“Because she wanted to hold a personal grudge and prove a point, she took it out on the students, which is so wrong,” Bird said. “There was actually a mother that was flying in from California to see her son’s last game but had to cancel the trip and obviously didn’t see the game because we didn’t go.” .
Bird filed a grievance with the Universities of Maine Professional Staff Association branch of the Maine Education Association — a union for university staff — over the incident and said he was ultimately provided clearance to travel without the booster shot. But the decision came too late to save the final basketball game.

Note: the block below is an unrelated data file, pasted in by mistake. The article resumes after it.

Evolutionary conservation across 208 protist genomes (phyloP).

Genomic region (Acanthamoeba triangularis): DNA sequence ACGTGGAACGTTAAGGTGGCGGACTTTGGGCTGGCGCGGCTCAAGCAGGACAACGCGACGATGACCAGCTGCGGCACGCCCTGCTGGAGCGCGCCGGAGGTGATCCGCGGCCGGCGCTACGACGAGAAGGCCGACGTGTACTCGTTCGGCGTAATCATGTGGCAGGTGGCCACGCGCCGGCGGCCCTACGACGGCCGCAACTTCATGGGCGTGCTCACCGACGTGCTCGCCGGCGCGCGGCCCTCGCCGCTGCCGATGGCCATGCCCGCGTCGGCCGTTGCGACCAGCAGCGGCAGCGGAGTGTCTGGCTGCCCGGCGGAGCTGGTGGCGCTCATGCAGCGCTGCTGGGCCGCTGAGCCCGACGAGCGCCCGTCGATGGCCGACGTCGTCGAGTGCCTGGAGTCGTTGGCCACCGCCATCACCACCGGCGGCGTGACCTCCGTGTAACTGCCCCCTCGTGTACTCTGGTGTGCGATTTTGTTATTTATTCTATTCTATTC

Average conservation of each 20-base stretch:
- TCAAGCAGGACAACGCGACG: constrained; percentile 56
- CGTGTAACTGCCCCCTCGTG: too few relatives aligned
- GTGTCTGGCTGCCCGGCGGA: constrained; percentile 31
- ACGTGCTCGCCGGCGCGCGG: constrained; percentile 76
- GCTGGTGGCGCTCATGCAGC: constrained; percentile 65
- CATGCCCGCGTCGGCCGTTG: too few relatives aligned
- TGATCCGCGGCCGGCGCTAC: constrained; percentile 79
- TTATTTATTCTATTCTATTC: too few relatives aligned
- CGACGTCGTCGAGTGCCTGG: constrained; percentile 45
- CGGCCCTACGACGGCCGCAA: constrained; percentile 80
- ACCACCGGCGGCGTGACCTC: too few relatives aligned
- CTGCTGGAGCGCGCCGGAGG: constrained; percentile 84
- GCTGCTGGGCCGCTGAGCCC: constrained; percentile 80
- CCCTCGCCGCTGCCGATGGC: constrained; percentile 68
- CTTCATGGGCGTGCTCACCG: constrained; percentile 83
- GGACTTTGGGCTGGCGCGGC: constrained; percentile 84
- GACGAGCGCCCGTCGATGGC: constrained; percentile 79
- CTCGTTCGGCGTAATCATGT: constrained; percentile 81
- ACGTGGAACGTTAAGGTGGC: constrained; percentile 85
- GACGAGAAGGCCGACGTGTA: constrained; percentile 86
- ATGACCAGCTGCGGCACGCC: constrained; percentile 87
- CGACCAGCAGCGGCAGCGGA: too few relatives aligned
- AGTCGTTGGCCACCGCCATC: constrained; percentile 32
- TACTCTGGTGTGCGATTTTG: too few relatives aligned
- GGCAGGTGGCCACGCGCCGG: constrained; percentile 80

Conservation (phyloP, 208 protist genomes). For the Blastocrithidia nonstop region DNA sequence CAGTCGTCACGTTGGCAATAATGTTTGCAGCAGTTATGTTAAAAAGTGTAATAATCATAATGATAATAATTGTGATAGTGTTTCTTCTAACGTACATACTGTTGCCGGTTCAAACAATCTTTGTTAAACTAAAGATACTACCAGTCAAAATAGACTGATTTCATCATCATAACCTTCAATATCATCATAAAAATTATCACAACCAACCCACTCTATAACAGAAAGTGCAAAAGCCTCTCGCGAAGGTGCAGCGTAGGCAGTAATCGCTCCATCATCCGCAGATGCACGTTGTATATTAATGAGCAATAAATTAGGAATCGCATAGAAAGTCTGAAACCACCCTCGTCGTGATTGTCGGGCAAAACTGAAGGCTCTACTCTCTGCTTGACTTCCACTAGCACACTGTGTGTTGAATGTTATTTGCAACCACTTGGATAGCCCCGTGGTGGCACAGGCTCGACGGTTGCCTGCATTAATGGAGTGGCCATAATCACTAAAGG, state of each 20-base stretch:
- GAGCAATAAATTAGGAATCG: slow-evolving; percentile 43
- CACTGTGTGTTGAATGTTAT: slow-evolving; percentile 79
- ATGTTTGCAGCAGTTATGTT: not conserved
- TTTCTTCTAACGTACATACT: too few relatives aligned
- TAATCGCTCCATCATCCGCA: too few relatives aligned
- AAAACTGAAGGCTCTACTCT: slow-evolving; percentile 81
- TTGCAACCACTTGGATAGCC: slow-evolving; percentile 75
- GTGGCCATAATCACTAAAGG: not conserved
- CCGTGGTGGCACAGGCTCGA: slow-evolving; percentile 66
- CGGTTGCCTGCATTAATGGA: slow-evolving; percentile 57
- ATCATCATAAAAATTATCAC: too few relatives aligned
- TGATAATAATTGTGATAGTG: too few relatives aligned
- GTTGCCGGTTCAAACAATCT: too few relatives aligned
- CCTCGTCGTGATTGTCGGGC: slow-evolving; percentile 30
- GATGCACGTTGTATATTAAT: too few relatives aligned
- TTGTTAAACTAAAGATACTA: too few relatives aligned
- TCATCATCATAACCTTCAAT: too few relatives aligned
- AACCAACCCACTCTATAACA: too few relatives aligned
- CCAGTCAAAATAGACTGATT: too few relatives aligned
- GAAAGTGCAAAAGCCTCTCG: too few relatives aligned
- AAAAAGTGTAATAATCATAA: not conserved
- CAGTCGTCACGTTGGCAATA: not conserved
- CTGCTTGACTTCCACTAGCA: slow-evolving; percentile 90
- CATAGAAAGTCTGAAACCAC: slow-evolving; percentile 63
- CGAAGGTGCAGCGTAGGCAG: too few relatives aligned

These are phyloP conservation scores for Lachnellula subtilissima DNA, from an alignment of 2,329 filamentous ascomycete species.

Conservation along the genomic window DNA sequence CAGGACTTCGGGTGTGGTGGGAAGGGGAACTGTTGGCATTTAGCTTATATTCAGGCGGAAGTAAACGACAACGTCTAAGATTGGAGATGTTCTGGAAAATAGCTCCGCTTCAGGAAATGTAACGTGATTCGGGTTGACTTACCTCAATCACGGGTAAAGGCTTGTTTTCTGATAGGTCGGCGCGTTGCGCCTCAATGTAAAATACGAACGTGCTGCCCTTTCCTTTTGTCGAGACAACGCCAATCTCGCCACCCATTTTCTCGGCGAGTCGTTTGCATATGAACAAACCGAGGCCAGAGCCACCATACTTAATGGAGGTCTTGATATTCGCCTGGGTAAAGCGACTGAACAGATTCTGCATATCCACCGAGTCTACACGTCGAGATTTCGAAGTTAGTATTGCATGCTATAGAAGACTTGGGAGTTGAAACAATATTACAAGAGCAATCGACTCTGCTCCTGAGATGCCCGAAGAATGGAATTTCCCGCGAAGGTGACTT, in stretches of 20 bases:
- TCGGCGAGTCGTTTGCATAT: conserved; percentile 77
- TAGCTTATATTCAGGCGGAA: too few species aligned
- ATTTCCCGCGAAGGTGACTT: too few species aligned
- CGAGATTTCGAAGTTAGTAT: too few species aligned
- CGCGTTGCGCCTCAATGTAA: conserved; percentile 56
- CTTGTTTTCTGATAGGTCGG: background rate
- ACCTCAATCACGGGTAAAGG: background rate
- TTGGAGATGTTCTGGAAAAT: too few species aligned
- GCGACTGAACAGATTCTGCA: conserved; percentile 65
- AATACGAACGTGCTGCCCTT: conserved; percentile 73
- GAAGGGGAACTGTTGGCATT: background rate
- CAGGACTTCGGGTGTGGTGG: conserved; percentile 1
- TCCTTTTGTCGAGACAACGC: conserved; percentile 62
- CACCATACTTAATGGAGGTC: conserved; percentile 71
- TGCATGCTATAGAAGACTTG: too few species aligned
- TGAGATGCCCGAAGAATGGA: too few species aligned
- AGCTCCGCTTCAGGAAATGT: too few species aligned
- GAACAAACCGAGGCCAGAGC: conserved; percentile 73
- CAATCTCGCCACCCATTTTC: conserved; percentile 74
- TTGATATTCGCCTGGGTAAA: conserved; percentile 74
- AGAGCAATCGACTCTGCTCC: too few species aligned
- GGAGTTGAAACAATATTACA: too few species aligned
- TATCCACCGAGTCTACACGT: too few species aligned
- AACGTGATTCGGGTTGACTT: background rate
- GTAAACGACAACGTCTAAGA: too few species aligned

“The COVID-booster issue is a personnel issue and we will not comment on that,” UMFK spokesperson Heidi Carter said on behalf of Hedeen.
Bird held nothing back when he explained to more than 100 colleagues in a Wednesday email why he chose to leave UMFK.
“Typically when you draft up an email of the sorts it would begin with something like: ‘it’s with great sadness’ or ‘I’ve made the difficult decision to resign’, but as I sit here and write this email, it is with great relief, that I have resigned my position as Men’s Basketball Coach and Assistant Athletic Director,” Bird, who became the university’s men’s basketball coach in 2014, wrote in the email.
The email outlined issues regarding what Bird deemed as ineffective leadership among UMFK administration, particularly President Hedeen and Chief Business Officer Pamela Ashby.